Last Friday, the military staged a public-relations event with platoons of Malay-Muslim men -- who the military said were ex-militants that had been arrested and rehabilitated -- line up in a ceremonial handing-over of weapons in a military camp.

But the counter-insurgency strategy is stoking anger in rural enclaves, home to Malay-Muslims -- the largest minority in predominantly Buddhist Thailand. Villagers in Sai Buri and Nong Chik, in Pattani Province, are suffering under the nighttime raids by troops. They have been in the military's crosshairs after the BRN's tit-for-tat strikes, in which paramilitary troops on patrol have been killed in ambushes.

In one instance, the military encircled one village in Nong Chik after midnight in late January and arrested 18 men. Meanwhile, in Sai Buri, 10 men were nabbed in the same month.

"They were taken because of a bombing near our village," said Noorisan Maseng, a mother of two in Nong Chik, whose husband has been detained at a military camp in Pattani.

A growing feature in these communities are homes where young men have fled, making them ripe for BRN recruitment.

According to a Malay-Muslim human-rights activist, at least 500 men have disappeared from their homes in Pattani, leaving open the question of whether they have joined the militants. A veteran military officer in the south estimates that the insurgents have nearly 10,000 members in their ranks. They range from trained fighters and informers to logistics supporters and sympathizers in the community.

The BRN thrives because "the Thai military is facing an ideologically driven armed movement," said Rungrawee Chalermsripinyorat, a conflict resolution analyst who has authored studies on the southern conflict. Yet, the military is still reluctant to admit that the BRN is its opponent and continues to "cover up the existence of an armed group or armed groups fighting against the state," she said.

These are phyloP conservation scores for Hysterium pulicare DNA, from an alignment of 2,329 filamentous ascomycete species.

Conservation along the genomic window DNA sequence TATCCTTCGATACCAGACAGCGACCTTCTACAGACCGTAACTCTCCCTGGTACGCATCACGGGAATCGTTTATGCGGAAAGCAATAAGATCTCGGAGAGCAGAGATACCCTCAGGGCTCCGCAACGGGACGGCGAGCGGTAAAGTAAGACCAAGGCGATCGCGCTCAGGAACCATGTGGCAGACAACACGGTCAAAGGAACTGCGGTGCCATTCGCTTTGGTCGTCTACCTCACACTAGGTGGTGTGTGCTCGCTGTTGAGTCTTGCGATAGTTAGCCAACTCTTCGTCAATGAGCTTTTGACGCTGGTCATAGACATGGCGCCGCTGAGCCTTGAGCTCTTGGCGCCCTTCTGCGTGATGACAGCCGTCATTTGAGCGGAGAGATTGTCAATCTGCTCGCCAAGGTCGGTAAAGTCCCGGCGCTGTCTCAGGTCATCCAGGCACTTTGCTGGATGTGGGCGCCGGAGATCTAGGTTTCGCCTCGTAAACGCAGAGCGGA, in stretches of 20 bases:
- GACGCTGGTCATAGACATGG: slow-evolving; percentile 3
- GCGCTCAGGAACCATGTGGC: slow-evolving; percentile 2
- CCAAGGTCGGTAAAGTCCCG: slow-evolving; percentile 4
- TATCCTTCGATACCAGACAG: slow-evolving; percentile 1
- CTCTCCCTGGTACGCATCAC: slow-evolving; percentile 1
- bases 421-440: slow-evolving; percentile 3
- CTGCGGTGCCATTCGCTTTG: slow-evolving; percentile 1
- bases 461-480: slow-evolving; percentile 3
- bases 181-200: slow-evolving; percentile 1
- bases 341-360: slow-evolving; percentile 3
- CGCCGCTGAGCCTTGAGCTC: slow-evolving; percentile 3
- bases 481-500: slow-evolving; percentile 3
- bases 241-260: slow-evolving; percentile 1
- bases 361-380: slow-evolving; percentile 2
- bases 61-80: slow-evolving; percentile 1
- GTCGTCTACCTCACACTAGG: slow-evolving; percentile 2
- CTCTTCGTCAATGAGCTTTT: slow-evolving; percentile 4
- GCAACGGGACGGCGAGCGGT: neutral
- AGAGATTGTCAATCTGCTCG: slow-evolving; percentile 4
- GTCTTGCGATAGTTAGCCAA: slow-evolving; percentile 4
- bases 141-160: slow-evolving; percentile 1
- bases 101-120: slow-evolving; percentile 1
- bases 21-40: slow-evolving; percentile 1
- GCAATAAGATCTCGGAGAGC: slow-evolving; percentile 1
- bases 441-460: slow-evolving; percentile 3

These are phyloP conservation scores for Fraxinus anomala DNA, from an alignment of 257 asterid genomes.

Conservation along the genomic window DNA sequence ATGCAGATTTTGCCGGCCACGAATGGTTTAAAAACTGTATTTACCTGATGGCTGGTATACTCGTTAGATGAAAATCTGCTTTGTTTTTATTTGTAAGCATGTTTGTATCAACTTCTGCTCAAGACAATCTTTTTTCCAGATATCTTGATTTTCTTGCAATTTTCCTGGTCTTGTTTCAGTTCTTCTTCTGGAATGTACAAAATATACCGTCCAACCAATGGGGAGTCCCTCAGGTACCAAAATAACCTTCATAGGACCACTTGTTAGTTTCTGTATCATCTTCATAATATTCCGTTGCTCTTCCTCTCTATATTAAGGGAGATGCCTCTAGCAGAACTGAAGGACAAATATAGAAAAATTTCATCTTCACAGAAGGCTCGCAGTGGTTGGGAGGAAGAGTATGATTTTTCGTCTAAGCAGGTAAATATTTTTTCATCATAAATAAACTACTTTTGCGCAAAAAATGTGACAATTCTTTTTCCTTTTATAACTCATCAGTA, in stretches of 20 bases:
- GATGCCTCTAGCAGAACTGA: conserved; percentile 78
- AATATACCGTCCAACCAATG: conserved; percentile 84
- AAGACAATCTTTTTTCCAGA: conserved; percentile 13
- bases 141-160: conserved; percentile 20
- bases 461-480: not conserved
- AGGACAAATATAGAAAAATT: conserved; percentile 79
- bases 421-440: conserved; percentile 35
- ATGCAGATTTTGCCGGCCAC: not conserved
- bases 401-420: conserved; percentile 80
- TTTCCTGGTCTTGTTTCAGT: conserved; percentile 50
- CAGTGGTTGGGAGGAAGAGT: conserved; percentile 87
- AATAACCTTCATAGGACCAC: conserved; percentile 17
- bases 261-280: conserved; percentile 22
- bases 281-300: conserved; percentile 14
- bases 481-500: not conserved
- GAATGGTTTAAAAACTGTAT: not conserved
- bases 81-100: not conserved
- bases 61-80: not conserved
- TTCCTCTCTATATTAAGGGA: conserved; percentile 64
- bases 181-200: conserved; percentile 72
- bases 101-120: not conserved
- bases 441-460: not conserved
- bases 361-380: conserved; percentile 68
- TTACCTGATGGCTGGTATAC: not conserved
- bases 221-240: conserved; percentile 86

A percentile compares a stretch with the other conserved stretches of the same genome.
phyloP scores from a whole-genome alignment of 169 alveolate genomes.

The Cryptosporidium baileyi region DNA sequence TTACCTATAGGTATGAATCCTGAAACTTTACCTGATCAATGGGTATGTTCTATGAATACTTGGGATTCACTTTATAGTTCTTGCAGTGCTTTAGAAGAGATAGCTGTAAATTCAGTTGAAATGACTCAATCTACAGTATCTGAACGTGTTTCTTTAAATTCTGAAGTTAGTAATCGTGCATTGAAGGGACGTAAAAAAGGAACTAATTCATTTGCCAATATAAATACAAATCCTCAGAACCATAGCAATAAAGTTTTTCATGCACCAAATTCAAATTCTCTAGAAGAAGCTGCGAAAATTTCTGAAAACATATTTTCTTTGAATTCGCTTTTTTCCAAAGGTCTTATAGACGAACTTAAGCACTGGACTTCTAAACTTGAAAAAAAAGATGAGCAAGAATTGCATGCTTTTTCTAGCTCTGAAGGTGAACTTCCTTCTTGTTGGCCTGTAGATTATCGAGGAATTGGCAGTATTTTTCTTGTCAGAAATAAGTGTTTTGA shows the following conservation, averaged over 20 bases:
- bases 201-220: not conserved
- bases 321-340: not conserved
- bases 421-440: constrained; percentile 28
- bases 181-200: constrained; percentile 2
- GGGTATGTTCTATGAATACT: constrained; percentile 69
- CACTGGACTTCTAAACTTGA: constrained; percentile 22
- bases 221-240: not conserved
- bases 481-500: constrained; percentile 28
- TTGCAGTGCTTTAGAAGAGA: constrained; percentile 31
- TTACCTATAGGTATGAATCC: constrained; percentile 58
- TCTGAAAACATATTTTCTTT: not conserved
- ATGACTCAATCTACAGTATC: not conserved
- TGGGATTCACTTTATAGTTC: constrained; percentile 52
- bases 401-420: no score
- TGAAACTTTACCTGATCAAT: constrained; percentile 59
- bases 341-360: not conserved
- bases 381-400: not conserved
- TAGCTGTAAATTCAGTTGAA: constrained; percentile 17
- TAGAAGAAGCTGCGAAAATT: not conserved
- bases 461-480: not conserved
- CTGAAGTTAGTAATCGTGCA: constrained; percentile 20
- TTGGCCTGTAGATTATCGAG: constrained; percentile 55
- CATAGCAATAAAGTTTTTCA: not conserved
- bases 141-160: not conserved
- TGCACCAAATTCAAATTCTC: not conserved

She described it as a measure to avoid Thailand being regarded as grappling with a "noninternational armed conflict," which has international implications. The junta and even officials at the Thai foreign ministry fear that such a classification could subject Thailand to international scrutiny and even foreign intervention.

But the military's stance defies history. The three provinces were once part of a Malay-Muslim sultanate until Siam, as Thailand was known at the time, annexed the territory in 1902. Anti-Thai discontent has brewed since, with 2016 bringing stark reminders. In an August referendum for the country's 20th constitution, drafted by junta loyalists, the Malay-Muslim provinces overwhelmingly rejected the charter.

"The cause of this conflict is the Malay-Muslim people feeling they have been suppressed by the Thai state," said Balayan Waemano, who has inherited the mantle of a once popular religious school in Pattani, Jihad Witaya. The premises, now in ruins and overrun by weeds after the Thai government took it over, was previously headed by his father, Dolloh Waemano, who the Thai military classifies as a senior member of the BRN's ruling council.

"If the Thai government does not offer justice, the anger will only grow," Balayan told the Nikkei Asian Review.

Social media have lit up with posts echoing that notion -- that the conflict is far from over -- making the military's vaunted 2018 security goal appear unobtainable. As one Facebook post put it in a poem, it is a "fight for the land."